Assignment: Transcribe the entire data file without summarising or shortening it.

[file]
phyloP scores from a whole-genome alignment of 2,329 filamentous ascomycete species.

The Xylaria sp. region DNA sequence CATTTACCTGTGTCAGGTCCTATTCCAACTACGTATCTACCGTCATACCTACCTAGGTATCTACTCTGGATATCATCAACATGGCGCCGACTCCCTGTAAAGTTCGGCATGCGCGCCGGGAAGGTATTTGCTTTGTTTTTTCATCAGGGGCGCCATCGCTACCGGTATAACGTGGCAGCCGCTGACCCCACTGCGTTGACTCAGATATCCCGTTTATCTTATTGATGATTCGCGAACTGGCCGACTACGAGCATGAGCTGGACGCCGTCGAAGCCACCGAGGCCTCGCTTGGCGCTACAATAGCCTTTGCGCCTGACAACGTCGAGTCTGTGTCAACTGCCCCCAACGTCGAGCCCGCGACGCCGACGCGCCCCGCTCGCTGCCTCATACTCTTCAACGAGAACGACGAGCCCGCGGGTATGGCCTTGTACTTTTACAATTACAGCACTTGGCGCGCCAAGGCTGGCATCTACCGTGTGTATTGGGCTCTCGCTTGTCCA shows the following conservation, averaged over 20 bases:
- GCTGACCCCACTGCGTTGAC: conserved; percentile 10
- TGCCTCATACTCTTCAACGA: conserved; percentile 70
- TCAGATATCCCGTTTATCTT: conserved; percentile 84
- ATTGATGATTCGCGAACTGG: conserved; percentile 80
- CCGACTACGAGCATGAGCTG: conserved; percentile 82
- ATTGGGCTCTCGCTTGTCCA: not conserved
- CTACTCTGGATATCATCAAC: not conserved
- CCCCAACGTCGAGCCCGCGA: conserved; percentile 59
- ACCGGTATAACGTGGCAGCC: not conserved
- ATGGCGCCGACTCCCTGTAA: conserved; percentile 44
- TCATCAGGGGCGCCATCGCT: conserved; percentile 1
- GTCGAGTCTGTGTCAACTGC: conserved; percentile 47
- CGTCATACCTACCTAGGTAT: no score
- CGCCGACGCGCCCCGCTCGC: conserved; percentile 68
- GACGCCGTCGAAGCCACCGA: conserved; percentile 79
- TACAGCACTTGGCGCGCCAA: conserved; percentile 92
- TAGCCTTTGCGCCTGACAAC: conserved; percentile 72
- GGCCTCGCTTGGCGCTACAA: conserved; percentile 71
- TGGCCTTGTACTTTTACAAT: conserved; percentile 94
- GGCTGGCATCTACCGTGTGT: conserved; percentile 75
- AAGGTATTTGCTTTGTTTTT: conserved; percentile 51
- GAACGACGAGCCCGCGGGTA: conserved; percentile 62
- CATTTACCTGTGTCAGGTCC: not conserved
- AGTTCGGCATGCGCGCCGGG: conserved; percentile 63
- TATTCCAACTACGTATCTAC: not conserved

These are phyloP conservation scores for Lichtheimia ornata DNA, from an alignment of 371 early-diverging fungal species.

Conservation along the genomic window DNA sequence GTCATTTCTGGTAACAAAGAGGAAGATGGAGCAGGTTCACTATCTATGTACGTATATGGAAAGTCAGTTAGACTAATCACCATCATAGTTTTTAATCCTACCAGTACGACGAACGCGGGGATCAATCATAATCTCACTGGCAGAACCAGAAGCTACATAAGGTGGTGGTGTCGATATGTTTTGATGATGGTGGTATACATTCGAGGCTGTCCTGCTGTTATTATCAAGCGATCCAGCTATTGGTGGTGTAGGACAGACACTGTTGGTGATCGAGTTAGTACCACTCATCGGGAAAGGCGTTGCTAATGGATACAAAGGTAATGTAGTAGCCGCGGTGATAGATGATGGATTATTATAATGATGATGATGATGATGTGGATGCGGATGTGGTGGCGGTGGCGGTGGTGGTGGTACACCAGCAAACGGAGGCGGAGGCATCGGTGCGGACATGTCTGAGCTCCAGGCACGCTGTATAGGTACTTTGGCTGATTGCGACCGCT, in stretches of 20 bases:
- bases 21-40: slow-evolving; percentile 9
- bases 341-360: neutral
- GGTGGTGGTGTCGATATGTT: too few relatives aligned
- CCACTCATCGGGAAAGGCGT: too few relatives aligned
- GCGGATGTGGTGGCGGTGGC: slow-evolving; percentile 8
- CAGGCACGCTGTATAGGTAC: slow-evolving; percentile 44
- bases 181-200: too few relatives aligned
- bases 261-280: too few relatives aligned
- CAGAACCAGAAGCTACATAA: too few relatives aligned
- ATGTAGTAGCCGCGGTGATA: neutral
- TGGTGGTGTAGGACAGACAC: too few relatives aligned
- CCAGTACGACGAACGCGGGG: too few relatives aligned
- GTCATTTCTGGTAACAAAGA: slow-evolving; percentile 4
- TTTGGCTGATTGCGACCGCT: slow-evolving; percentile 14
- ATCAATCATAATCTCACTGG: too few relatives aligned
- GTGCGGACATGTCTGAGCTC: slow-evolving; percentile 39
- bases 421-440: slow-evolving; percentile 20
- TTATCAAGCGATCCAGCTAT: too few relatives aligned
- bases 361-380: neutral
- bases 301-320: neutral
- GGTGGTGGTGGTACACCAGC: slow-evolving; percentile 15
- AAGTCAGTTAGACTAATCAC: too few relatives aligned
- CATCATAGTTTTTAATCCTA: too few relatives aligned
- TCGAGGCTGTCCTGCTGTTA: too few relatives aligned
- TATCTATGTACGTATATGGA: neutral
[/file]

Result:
phyloP scores from a whole-genome alignment of 2,329 filamentous ascomycete species.

The Xylaria sp. region DNA sequence CATTTACCTGTGTCAGGTCCTATTCCAACTACGTATCTACCGTCATACCTACCTAGGTATCTACTCTGGATATCATCAACATGGCGCCGACTCCCTGTAAAGTTCGGCATGCGCGCCGGGAAGGTATTTGCTTTGTTTTTTCATCAGGGGCGCCATCGCTACCGGTATAACGTGGCAGCCGCTGACCCCACTGCGTTGACTCAGATATCCCGTTTATCTTATTGATGATTCGCGAACTGGCCGACTACGAGCATGAGCTGGACGCCGTCGAAGCCACCGAGGCCTCGCTTGGCGCTACAATAGCCTTTGCGCCTGACAACGTCGAGTCTGTGTCAACTGCCCCCAACGTCGAGCCCGCGACGCCGACGCGCCCCGCTCGCTGCCTCATACTCTTCAACGAGAACGACGAGCCCGCGGGTATGGCCTTGTACTTTTACAATTACAGCACTTGGCGCGCCAAGGCTGGCATCTACCGTGTGTATTGGGCTCTCGCTTGTCCA shows the following conservation, averaged over 20 bases:
- GCTGACCCCACTGCGTTGAC: conserved; percentile 10
- TGCCTCATACTCTTCAACGA: conserved; percentile 70
- TCAGATATCCCGTTTATCTT: conserved; percentile 84
- ATTGATGATTCGCGAACTGG: conserved; percentile 80
- CCGACTACGAGCATGAGCTG: conserved; percentile 82
- ATTGGGCTCTCGCTTGTCCA: not conserved
- CTACTCTGGATATCATCAAC: not conserved
- CCCCAACGTCGAGCCCGCGA: conserved; percentile 59
- ACCGGTATAACGTGGCAGCC: not conserved
- ATGGCGCCGACTCCCTGTAA: conserved; percentile 44
- TCATCAGGGGCGCCATCGCT: conserved; percentile 1
- GTCGAGTCTGTGTCAACTGC: conserved; percentile 47
- CGTCATACCTACCTAGGTAT: no score
- CGCCGACGCGCCCCGCTCGC: conserved; percentile 68
- GACGCCGTCGAAGCCACCGA: conserved; percentile 79
- TACAGCACTTGGCGCGCCAA: conserved; percentile 92
- TAGCCTTTGCGCCTGACAAC: conserved; percentile 72
- GGCCTCGCTTGGCGCTACAA: conserved; percentile 71
- TGGCCTTGTACTTTTACAAT: conserved; percentile 94
- GGCTGGCATCTACCGTGTGT: conserved; percentile 75
- AAGGTATTTGCTTTGTTTTT: conserved; percentile 51
- GAACGACGAGCCCGCGGGTA: conserved; percentile 62
- CATTTACCTGTGTCAGGTCC: not conserved
- AGTTCGGCATGCGCGCCGGG: conserved; percentile 63
- TATTCCAACTACGTATCTAC: not conserved

These are phyloP conservation scores for Lichtheimia ornata DNA, from an alignment of 371 early-diverging fungal species.

Conservation along the genomic window DNA sequence GTCATTTCTGGTAACAAAGAGGAAGATGGAGCAGGTTCACTATCTATGTACGTATATGGAAAGTCAGTTAGACTAATCACCATCATAGTTTTTAATCCTACCAGTACGACGAACGCGGGGATCAATCATAATCTCACTGGCAGAACCAGAAGCTACATAAGGTGGTGGTGTCGATATGTTTTGATGATGGTGGTATACATTCGAGGCTGTCCTGCTGTTATTATCAAGCGATCCAGCTATTGGTGGTGTAGGACAGACACTGTTGGTGATCGAGTTAGTACCACTCATCGGGAAAGGCGTTGCTAATGGATACAAAGGTAATGTAGTAGCCGCGGTGATAGATGATGGATTATTATAATGATGATGATGATGATGTGGATGCGGATGTGGTGGCGGTGGCGGTGGTGGTGGTACACCAGCAAACGGAGGCGGAGGCATCGGTGCGGACATGTCTGAGCTCCAGGCACGCTGTATAGGTACTTTGGCTGATTGCGACCGCT, in stretches of 20 bases:
- bases 21-40: slow-evolving; percentile 9
- bases 341-360: neutral
- GGTGGTGGTGTCGATATGTT: too few relatives aligned
- CCACTCATCGGGAAAGGCGT: too few relatives aligned
- GCGGATGTGGTGGCGGTGGC: slow-evolving; percentile 8
- CAGGCACGCTGTATAGGTAC: slow-evolving; percentile 44
- bases 181-200: too few relatives aligned
- bases 261-280: too few relatives aligned
- CAGAACCAGAAGCTACATAA: too few relatives aligned
- ATGTAGTAGCCGCGGTGATA: neutral
- TGGTGGTGTAGGACAGACAC: too few relatives aligned
- CCAGTACGACGAACGCGGGG: too few relatives aligned
- GTCATTTCTGGTAACAAAGA: slow-evolving; percentile 4
- TTTGGCTGATTGCGACCGCT: slow-evolving; percentile 14
- ATCAATCATAATCTCACTGG: too few relatives aligned
- GTGCGGACATGTCTGAGCTC: slow-evolving; percentile 39
- bases 421-440: slow-evolving; percentile 20
- TTATCAAGCGATCCAGCTAT: too few relatives aligned
- bases 361-380: neutral
- bases 301-320: neutral
- GGTGGTGGTGGTACACCAGC: slow-evolving; percentile 15
- AAGTCAGTTAGACTAATCAC: too few relatives aligned
- CATCATAGTTTTTAATCCTA: too few relatives aligned
- TCGAGGCTGTCCTGCTGTTA: too few relatives aligned
- TATCTATGTACGTATATGGA: neutral